NEW YORK, March 4 (Reuters) - U.S. stock index futures fell on Monday as worries about the prospects for global economic growth prompted investors to take a step back from equities that are within reach of record highs.
China could increase required downpayments and loan rates for buyers of second homes in cities where prices are rising too quickly, in the government’s latest move to contain housing costs.
The plans, announced by the cabinet late on Friday, were stricter than expected and prompted worries about slower growth in China.
Separately, data showed growth in China’s services sector expanded at its slowest pace in five months in February.
Domestically, the $85 billion in across-the-board spending cuts officially started to go into effect in the United States over the weekend. Stocks have so far shrugged off concerns about the so-called sequester, but signs the cuts are starting to take a toll on the economy could jostle markets.
President Barack Obama raised again the issue of cutting entitlements such as Medicare and Social Security as a way out of damaging budget cuts, a White House official said on Sunday.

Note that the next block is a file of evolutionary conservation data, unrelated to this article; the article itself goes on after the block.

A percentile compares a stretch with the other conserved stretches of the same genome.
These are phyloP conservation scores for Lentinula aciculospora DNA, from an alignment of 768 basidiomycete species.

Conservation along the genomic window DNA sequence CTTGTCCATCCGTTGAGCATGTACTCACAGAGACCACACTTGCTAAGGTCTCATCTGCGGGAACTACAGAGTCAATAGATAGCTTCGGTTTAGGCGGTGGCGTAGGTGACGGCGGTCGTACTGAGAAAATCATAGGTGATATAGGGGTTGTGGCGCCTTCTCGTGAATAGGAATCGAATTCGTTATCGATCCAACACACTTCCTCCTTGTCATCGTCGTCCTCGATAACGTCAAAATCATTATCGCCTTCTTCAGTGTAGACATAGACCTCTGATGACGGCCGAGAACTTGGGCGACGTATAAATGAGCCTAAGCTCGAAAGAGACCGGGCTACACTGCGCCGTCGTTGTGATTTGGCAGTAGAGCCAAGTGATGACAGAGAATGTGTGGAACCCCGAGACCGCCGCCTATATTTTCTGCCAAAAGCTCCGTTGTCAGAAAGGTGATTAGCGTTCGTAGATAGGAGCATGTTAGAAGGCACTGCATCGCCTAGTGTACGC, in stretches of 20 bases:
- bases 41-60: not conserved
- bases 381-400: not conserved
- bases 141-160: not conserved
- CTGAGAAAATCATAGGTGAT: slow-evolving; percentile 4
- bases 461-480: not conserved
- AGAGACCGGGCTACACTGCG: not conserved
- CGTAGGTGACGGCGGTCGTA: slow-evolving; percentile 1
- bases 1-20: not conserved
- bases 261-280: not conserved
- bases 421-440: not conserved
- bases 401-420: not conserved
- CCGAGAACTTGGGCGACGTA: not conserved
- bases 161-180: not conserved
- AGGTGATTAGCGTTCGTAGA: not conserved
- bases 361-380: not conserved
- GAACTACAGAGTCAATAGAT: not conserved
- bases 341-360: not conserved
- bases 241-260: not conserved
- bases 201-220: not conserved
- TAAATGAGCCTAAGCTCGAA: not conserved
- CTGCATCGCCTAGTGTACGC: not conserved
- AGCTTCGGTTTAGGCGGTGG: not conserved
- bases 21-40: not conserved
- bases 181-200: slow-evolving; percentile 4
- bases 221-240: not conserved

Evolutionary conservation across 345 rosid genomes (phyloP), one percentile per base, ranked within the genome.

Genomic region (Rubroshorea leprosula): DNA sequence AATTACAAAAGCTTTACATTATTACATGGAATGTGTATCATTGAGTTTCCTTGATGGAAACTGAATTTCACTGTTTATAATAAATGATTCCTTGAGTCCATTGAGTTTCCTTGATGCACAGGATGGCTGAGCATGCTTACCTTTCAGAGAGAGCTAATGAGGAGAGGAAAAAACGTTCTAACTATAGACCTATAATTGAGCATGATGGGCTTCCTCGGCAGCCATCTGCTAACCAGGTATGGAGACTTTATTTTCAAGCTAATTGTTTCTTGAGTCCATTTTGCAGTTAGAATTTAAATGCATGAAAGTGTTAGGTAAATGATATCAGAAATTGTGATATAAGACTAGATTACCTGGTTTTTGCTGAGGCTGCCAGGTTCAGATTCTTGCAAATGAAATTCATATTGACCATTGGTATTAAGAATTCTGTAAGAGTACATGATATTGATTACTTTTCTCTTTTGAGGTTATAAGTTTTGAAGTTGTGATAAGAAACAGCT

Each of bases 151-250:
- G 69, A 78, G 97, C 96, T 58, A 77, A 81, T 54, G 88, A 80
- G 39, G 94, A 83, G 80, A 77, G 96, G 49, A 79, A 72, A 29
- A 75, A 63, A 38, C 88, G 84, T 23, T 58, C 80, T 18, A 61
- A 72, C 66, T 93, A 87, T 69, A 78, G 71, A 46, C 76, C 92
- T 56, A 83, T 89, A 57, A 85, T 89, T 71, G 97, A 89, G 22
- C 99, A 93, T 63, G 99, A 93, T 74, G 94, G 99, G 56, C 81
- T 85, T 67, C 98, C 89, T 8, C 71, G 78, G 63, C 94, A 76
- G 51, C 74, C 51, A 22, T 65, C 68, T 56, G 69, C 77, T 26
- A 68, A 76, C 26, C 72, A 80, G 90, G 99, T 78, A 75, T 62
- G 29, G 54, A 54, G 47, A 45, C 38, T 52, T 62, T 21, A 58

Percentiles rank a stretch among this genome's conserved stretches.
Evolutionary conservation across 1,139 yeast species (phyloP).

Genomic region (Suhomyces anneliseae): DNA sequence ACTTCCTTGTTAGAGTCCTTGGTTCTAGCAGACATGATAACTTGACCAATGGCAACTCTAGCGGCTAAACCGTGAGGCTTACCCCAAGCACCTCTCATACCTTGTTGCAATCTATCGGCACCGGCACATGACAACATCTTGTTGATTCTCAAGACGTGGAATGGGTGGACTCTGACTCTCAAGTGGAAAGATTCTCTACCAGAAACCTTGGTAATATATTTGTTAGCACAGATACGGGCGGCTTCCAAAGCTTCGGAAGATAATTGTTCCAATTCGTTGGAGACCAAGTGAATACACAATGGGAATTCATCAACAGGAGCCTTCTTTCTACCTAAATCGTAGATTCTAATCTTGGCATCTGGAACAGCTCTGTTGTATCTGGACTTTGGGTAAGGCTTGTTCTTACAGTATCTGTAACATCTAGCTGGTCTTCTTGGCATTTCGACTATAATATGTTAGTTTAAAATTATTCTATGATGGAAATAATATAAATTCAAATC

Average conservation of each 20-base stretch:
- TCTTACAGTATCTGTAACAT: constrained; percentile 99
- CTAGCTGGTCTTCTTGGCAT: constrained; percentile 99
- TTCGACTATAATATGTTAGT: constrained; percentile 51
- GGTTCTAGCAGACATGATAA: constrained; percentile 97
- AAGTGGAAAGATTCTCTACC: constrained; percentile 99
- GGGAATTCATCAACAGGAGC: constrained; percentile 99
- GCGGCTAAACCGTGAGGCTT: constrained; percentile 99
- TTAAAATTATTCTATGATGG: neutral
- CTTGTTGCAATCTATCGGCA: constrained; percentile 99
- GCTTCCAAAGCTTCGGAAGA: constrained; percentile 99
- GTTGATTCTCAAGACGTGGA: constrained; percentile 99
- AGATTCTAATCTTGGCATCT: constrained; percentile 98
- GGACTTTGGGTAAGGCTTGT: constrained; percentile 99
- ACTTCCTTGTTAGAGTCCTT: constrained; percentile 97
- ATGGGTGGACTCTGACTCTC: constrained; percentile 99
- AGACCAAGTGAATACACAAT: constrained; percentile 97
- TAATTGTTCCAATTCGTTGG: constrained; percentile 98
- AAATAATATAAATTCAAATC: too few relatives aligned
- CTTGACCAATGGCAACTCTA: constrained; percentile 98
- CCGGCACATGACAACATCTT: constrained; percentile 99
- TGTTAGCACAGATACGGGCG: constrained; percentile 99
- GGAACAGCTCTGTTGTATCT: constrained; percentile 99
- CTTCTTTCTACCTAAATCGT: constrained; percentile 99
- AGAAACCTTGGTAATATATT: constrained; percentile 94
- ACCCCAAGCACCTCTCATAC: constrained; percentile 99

S&P 500 futures fell 4.7 points and were below fair value, a formula that evaluates pricing by taking into account interest rates, dividends and time to expiration on the contract. Dow Jones industrial average futures were down 55 points, and Nasdaq 100 futures lost 12.75 points.
Stocks have climbed to multi-year highs in recent months, putting the S&P 500 and Dow within sight of their previous record high levels. The indexes are up more than 6 and 7 percent respectively for the year so far.
The latest flare-up in the euro zone sovereign debt crisis also weighed on futures as Italy appeared to be inching toward another round of elections.
Warren Buffett, speaking on CNBC, said stocks are cheaper than other investments now. On Friday, Buffett warned shareholders that Berkshire Hathaway may end a long streak of outperforming the S&P 500 this year, even as he said he was still hunting for acquisitions.